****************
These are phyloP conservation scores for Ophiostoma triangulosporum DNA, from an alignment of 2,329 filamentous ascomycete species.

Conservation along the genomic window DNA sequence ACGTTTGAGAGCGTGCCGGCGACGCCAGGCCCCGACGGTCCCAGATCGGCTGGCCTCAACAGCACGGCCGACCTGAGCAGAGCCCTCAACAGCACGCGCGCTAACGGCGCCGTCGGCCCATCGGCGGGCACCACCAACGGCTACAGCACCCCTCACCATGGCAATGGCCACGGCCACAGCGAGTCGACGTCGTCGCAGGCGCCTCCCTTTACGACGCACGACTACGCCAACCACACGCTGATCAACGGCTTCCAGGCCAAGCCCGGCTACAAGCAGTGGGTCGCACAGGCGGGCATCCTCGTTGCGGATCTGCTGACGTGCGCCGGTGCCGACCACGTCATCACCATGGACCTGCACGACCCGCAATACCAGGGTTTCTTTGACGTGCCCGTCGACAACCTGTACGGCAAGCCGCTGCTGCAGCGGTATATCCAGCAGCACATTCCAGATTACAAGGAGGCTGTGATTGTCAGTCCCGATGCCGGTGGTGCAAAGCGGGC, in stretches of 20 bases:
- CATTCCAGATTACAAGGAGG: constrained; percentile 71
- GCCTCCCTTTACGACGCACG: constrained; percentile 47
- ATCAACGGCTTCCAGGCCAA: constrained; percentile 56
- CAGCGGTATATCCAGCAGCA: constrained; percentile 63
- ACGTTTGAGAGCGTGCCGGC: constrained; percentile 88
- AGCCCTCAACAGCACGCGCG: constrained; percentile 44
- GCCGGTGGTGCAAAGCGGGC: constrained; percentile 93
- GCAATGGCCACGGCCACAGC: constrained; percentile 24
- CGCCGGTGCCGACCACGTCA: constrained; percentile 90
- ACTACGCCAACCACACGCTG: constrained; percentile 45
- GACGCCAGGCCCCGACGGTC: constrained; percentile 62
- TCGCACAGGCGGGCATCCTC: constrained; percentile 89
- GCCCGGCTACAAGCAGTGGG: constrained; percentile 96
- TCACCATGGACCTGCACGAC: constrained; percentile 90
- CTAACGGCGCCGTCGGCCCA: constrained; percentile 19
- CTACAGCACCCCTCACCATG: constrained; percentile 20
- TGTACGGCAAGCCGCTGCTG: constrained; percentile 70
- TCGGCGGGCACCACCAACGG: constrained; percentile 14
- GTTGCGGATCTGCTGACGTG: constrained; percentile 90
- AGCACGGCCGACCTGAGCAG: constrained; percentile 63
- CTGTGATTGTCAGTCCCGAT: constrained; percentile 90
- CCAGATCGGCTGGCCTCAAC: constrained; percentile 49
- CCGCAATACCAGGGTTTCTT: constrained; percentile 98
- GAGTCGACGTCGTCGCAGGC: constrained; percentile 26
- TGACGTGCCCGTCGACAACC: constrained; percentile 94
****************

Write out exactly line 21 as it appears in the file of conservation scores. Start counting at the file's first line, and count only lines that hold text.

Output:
- GTTGCGGATCTGCTGACGTG: constrained; percentile 90